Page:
At the end of summer, a frequently asked question is: how many holidays do I have left? This question becomes more pressing if a an employment is ending. How will unused holidays be dealt with? Is the employee entitled to payment, or can the employer oblige him to take these days still? Unused Holidays – Dos and Don’ts
The law provides that the employer has to determine the holiday period in accordance with the employee’s wishes. So it is the employee who decides; the employer cannot force the employee to take holidays, not even upon the end of the employment. If any holidays are left, the employer has to pay for them. Payment is also due if the employee is exempted from work. As appears from a ruling of the Court of Appeal of Amsterdam, this arrangement will not affect the balance of holidays. If you want to prevent trouble with holidays, you should expressly stipulate that the employee will take his remaining holidays and that no payment will be made for them. This is not an unusual topic in negotiations.
Statutory Expiry Period
The statutory holidays accrued will expire six months after the last day of the calendar year in which they have been accrued. For non-statutory holidays (i.e. holidays the employee receives on top of the statutory minimum of 20 days), this term is five years. So after this term, there can be no more taking or paying of holidays. However, if the employee ‘has reasonably been unable to take the holidays’, the holidays will not lapse. A recent ruling of the Subdistrict Court of Amsterdam concerned two employees who claimed holidays dating back to 2013 and 2014. They argued that these days had not lapsed because they had never been able to take holidays. The Court considered their arguments incorrect. Taking holidays is the responsibility of the employees. Since these two employees had never asked their employer if they could take holidays, they could not blame their employer for not having been given the chance to take holidays. The holidays had lapsed.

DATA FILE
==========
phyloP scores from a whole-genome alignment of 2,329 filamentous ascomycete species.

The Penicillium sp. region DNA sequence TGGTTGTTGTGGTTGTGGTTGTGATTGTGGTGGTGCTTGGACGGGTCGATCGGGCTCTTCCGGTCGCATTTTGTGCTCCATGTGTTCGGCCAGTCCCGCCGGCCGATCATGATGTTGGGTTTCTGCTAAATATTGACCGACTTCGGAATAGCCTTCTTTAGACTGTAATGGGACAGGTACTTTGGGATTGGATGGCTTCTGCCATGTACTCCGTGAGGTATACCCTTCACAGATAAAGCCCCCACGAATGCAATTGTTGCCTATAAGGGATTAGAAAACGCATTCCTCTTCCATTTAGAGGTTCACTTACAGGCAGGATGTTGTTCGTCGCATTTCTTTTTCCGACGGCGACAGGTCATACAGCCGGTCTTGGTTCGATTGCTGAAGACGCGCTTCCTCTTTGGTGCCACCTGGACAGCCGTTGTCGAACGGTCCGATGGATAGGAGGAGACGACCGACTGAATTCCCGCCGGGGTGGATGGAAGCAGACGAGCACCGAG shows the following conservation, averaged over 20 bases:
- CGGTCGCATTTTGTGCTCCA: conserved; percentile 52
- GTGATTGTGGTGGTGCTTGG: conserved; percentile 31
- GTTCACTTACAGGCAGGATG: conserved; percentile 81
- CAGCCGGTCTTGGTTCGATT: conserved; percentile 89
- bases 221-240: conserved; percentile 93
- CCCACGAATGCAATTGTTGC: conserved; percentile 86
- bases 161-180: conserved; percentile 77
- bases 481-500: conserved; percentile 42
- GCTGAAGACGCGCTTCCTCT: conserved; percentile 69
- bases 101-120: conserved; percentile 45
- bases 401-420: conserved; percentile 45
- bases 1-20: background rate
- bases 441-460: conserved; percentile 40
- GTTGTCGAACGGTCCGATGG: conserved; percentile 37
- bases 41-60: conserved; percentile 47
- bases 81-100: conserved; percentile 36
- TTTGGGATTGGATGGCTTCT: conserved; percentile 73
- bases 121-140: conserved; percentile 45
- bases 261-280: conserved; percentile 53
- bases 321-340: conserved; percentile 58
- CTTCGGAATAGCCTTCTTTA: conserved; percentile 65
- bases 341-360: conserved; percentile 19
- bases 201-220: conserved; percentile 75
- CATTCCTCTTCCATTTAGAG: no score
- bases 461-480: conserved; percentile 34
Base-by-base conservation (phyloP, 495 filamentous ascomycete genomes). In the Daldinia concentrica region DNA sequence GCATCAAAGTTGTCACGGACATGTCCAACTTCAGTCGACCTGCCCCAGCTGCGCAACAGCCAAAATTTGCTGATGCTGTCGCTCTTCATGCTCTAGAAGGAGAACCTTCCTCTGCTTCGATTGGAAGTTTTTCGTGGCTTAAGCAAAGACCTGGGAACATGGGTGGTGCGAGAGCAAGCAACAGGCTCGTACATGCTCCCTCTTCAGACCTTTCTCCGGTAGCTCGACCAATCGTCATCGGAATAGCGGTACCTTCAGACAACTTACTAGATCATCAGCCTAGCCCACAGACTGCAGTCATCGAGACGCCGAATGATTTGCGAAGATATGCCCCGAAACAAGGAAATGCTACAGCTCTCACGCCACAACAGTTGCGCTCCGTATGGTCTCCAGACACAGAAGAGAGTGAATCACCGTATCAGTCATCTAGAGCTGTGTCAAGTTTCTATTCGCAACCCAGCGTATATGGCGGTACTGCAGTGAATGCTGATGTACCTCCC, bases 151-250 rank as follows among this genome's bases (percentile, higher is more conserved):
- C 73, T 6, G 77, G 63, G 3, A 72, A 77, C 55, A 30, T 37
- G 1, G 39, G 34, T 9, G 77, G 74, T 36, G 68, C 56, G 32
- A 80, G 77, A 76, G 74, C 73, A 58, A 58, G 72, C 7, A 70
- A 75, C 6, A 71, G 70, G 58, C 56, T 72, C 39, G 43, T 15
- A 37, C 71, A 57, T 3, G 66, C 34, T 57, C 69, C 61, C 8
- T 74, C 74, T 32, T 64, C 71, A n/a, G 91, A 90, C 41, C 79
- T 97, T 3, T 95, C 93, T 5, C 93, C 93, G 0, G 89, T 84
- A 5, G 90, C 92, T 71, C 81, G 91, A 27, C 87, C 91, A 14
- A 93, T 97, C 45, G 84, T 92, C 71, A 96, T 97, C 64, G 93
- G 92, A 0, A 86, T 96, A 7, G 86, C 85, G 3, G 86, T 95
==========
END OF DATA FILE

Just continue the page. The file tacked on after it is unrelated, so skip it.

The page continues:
Only under exceptional circumstances it will be assumed that the employee is not reasonably able to take holidays. As appears from the above, these circumstances are that the employer has made it impossible for the employee to take holidays. Even if the employee is ill, the statutory expiry period applies. This is only different if the employee has been fully exempted from re-integration obligations. In that case, the statutory expiry period does not apply, as appears from a ruling of the Subdistrict Court of Utrecht, because the employee is not capable of taking holidays due to illness.
- An employee cannot be forced to take the outstanding holidays upon the end of his employment.
- You should expressly include in the contract that holidays will be deemed to have been taken and will not be paid out, in order to prevent having to pay them out after all.
- Holidays will lapse, unless the employer has made it impossible for the employee to take holidays or an employee who is ill cannot re-integrate.
This article has also been published as a blog on Management Team (MT.nl) on 28 August 2017.